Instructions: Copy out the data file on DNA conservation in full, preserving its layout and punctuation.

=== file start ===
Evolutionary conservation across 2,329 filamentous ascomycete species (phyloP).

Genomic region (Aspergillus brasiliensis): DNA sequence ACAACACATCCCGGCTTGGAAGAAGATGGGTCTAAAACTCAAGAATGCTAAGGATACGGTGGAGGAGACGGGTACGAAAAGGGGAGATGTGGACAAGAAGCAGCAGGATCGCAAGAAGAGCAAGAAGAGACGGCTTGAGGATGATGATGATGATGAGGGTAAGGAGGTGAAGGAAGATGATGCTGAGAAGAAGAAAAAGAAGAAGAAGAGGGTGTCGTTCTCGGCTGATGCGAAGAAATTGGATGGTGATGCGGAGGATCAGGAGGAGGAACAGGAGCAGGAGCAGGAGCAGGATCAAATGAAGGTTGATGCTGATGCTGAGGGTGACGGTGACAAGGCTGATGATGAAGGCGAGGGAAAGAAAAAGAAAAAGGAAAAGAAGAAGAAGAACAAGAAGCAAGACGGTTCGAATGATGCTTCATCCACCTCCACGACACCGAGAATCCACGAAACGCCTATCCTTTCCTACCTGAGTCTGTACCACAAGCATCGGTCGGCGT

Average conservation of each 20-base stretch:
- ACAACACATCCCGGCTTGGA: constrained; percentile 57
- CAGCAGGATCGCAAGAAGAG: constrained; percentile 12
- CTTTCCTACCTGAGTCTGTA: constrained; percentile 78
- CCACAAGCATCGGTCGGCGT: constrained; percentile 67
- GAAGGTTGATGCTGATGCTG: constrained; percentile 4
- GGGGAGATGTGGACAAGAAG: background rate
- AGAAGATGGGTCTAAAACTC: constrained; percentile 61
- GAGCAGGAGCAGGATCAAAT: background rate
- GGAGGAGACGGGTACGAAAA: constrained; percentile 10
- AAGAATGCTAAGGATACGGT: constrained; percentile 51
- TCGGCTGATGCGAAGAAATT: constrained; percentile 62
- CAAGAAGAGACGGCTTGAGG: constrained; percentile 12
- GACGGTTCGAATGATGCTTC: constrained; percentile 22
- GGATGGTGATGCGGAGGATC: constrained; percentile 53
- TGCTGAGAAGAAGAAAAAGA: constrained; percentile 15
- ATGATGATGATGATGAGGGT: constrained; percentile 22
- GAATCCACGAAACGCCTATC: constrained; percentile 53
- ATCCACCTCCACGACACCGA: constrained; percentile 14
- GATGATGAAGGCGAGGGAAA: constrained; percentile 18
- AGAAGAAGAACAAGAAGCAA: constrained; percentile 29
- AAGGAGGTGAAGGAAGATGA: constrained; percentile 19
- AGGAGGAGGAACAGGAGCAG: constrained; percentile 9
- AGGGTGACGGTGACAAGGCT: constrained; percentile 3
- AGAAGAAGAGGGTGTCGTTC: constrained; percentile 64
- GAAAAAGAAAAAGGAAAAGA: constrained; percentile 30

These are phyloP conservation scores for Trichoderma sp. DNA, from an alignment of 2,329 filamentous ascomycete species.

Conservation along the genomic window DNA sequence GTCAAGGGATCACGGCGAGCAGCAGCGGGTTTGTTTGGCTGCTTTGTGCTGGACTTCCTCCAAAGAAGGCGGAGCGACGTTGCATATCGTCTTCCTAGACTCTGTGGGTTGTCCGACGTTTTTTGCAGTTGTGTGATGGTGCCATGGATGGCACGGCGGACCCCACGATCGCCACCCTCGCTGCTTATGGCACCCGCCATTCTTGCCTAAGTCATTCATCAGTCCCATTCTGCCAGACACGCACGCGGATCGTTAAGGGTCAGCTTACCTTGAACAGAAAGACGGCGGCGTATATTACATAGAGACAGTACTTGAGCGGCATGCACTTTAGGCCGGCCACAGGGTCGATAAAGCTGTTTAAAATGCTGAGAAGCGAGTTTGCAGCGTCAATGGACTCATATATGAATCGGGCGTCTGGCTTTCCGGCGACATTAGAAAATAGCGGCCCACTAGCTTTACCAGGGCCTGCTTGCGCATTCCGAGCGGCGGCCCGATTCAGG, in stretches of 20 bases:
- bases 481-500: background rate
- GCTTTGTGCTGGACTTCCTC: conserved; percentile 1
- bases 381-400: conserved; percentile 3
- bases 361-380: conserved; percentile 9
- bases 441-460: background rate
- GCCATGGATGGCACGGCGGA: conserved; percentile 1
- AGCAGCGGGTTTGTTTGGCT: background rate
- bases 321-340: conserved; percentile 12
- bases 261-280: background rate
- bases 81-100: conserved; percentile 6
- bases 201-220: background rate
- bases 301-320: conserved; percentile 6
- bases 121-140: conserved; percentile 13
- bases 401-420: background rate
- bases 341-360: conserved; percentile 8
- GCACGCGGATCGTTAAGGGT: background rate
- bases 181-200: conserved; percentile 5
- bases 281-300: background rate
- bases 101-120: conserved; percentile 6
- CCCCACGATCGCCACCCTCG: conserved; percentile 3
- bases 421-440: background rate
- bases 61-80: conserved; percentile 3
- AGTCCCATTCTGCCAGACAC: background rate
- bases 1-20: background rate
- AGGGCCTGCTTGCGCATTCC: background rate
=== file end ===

Evolutionary conservation across 2,329 filamentous ascomycete species (phyloP).

Genomic region (Aspergillus brasiliensis): DNA sequence ACAACACATCCCGGCTTGGAAGAAGATGGGTCTAAAACTCAAGAATGCTAAGGATACGGTGGAGGAGACGGGTACGAAAAGGGGAGATGTGGACAAGAAGCAGCAGGATCGCAAGAAGAGCAAGAAGAGACGGCTTGAGGATGATGATGATGATGAGGGTAAGGAGGTGAAGGAAGATGATGCTGAGAAGAAGAAAAAGAAGAAGAAGAGGGTGTCGTTCTCGGCTGATGCGAAGAAATTGGATGGTGATGCGGAGGATCAGGAGGAGGAACAGGAGCAGGAGCAGGAGCAGGATCAAATGAAGGTTGATGCTGATGCTGAGGGTGACGGTGACAAGGCTGATGATGAAGGCGAGGGAAAGAAAAAGAAAAAGGAAAAGAAGAAGAAGAACAAGAAGCAAGACGGTTCGAATGATGCTTCATCCACCTCCACGACACCGAGAATCCACGAAACGCCTATCCTTTCCTACCTGAGTCTGTACCACAAGCATCGGTCGGCGT

Average conservation of each 20-base stretch:
- ACAACACATCCCGGCTTGGA: constrained; percentile 57
- CAGCAGGATCGCAAGAAGAG: constrained; percentile 12
- CTTTCCTACCTGAGTCTGTA: constrained; percentile 78
- CCACAAGCATCGGTCGGCGT: constrained; percentile 67
- GAAGGTTGATGCTGATGCTG: constrained; percentile 4
- GGGGAGATGTGGACAAGAAG: background rate
- AGAAGATGGGTCTAAAACTC: constrained; percentile 61
- GAGCAGGAGCAGGATCAAAT: background rate
- GGAGGAGACGGGTACGAAAA: constrained; percentile 10
- AAGAATGCTAAGGATACGGT: constrained; percentile 51
- TCGGCTGATGCGAAGAAATT: constrained; percentile 62
- CAAGAAGAGACGGCTTGAGG: constrained; percentile 12
- GACGGTTCGAATGATGCTTC: constrained; percentile 22
- GGATGGTGATGCGGAGGATC: constrained; percentile 53
- TGCTGAGAAGAAGAAAAAGA: constrained; percentile 15
- ATGATGATGATGATGAGGGT: constrained; percentile 22
- GAATCCACGAAACGCCTATC: constrained; percentile 53
- ATCCACCTCCACGACACCGA: constrained; percentile 14
- GATGATGAAGGCGAGGGAAA: constrained; percentile 18
- AGAAGAAGAACAAGAAGCAA: constrained; percentile 29
- AAGGAGGTGAAGGAAGATGA: constrained; percentile 19
- AGGAGGAGGAACAGGAGCAG: constrained; percentile 9
- AGGGTGACGGTGACAAGGCT: constrained; percentile 3
- AGAAGAAGAGGGTGTCGTTC: constrained; percentile 64
- GAAAAAGAAAAAGGAAAAGA: constrained; percentile 30

These are phyloP conservation scores for Trichoderma sp. DNA, from an alignment of 2,329 filamentous ascomycete species.

Conservation along the genomic window DNA sequence GTCAAGGGATCACGGCGAGCAGCAGCGGGTTTGTTTGGCTGCTTTGTGCTGGACTTCCTCCAAAGAAGGCGGAGCGACGTTGCATATCGTCTTCCTAGACTCTGTGGGTTGTCCGACGTTTTTTGCAGTTGTGTGATGGTGCCATGGATGGCACGGCGGACCCCACGATCGCCACCCTCGCTGCTTATGGCACCCGCCATTCTTGCCTAAGTCATTCATCAGTCCCATTCTGCCAGACACGCACGCGGATCGTTAAGGGTCAGCTTACCTTGAACAGAAAGACGGCGGCGTATATTACATAGAGACAGTACTTGAGCGGCATGCACTTTAGGCCGGCCACAGGGTCGATAAAGCTGTTTAAAATGCTGAGAAGCGAGTTTGCAGCGTCAATGGACTCATATATGAATCGGGCGTCTGGCTTTCCGGCGACATTAGAAAATAGCGGCCCACTAGCTTTACCAGGGCCTGCTTGCGCATTCCGAGCGGCGGCCCGATTCAGG, in stretches of 20 bases:
- bases 481-500: background rate
- GCTTTGTGCTGGACTTCCTC: conserved; percentile 1
- bases 381-400: conserved; percentile 3
- bases 361-380: conserved; percentile 9
- bases 441-460: background rate
- GCCATGGATGGCACGGCGGA: conserved; percentile 1
- AGCAGCGGGTTTGTTTGGCT: background rate
- bases 321-340: conserved; percentile 12
- bases 261-280: background rate
- bases 81-100: conserved; percentile 6
- bases 201-220: background rate
- bases 301-320: conserved; percentile 6
- bases 121-140: conserved; percentile 13
- bases 401-420: background rate
- bases 341-360: conserved; percentile 8
- GCACGCGGATCGTTAAGGGT: background rate
- bases 181-200: conserved; percentile 5
- bases 281-300: background rate
- bases 101-120: conserved; percentile 6
- CCCCACGATCGCCACCCTCG: conserved; percentile 3
- bases 421-440: background rate
- bases 61-80: conserved; percentile 3
- AGTCCCATTCTGCCAGACAC: background rate
- bases 1-20: background rate
- AGGGCCTGCTTGCGCATTCC: background rate